14 OCTOBER 1905, Page 5

in a letter which we print to-day a very interesting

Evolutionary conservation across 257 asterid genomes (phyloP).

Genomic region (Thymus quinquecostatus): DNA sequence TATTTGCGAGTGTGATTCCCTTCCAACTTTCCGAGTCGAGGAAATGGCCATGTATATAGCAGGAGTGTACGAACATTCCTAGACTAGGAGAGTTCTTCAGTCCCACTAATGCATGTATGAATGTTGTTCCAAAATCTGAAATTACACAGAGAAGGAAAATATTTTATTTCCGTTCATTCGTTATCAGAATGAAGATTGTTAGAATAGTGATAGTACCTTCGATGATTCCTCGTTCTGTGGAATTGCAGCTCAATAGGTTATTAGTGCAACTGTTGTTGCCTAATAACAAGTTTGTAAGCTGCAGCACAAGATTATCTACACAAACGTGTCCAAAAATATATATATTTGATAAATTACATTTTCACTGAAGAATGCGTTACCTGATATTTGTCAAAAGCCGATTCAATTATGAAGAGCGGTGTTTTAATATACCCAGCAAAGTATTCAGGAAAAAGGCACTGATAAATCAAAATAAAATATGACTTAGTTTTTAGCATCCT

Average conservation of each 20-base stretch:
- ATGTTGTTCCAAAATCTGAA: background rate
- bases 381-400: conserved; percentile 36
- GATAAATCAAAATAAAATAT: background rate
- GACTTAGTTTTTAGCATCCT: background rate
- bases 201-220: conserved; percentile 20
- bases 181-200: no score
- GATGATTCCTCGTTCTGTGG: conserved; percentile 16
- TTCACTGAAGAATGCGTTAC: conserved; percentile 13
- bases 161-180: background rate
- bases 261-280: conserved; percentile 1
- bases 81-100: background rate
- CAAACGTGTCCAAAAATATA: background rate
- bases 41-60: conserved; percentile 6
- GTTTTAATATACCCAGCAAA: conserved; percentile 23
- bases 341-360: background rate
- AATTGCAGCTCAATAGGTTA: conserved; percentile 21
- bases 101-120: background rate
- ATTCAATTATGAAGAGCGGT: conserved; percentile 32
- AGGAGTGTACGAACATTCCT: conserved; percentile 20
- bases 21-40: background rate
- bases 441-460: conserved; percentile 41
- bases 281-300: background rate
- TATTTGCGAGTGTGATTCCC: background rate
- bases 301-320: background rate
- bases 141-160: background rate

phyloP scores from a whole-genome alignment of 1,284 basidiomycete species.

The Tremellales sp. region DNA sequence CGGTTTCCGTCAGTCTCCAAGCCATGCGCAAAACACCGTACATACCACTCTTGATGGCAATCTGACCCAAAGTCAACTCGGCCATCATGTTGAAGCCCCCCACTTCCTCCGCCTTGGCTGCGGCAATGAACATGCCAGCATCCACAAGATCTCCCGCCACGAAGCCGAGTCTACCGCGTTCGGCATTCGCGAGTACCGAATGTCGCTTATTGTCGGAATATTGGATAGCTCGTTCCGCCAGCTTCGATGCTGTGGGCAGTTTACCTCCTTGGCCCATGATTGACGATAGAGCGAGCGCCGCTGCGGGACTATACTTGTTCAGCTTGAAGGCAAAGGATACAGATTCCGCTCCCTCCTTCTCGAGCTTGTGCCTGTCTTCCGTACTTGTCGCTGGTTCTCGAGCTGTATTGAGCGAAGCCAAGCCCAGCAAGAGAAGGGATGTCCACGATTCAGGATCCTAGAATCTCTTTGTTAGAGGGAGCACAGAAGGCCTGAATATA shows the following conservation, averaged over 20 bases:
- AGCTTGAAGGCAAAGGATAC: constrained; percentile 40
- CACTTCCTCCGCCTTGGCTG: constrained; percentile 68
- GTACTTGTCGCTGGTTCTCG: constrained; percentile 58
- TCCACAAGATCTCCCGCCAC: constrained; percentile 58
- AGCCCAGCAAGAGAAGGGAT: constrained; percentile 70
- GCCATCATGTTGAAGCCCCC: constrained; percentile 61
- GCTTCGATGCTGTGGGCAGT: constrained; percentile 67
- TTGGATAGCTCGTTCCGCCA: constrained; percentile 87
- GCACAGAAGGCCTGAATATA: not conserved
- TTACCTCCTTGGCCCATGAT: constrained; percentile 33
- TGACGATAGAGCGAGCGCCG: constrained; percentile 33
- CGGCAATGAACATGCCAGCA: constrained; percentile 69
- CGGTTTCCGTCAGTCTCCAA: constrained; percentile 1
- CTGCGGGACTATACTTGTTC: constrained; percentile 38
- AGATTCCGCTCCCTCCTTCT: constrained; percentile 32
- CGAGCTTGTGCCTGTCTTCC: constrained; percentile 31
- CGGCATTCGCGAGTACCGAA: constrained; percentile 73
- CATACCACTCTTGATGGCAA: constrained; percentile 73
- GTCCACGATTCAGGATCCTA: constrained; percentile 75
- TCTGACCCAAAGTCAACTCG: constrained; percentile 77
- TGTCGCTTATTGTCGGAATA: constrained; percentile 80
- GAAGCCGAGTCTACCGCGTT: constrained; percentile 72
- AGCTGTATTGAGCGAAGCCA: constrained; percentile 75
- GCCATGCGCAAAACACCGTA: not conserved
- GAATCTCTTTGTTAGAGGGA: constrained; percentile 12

point in regard to the home-coming of Lord Curzon and the part which he is likely to play in our political life. i Our correspondent declares that Lord Curzon s not only an anti-Chamberlainite, but an anti-Balfourite. If this be true —and the very able State-paper put forth by the Govern- ment of India can be quoted in support of its accuracy— then unquestionably Lord Curzon has a great opportunity, and may prove the leader who will reconvert the Unionist party to Free-trade. But if he is to do this, Lord Curzon must not be content with hinting a fault or hesitating a dislike. He must be more than merely ready to criticise Chamberlainism and Balfourism. To be effective and to carry his object he must have a positive as well as a negative policy, and must not be afraid of minor con- sequences while he is furthering his essential aim of re-establishing his party on its old foundation of Free-trade,—the foundation upon which Lord Salisbury raised it to so great a height of power and influence. In attacking Protection and. defending Free-trade half- measures can be of no avail. The man who says : "I hate Chamberlainism and Balfourism with all my heart, and think that they will ruin the country if they are trium- phant," and then adds : "But of course I could not think of voting for a Liberal, or doing anything to put a Liberal Government into office," is simply throwing himself under the wheels of the Protectionist Juggernaut with a futile Inorituras te salute. The only way to secure Free-trade is to obtain an overwhelming popular vote in its favour at the next General Election, and thus to bring about the complete ruin of the Protectionist parties of both shades ; to place in power an Administration pledged as its prime duty to maintain the principles of Free-trade ; and to keep that Ministry in power as long as there is any risk of Protection again gaining the day,—or, to put it in another way, until the Unionist party shall have been re- established on a Free-trade basis. That is a clear, intelli- gible, and effective policy for Unionist Free-traders to adopt, and unless they adopt it, however disagreeable it may be—and we admit that in many ways it is disagreeable —the Unionist Free-traders are bound to be weak and in- effective,—" transient and embarrassed phantoms" flitting through the political world without power or respect.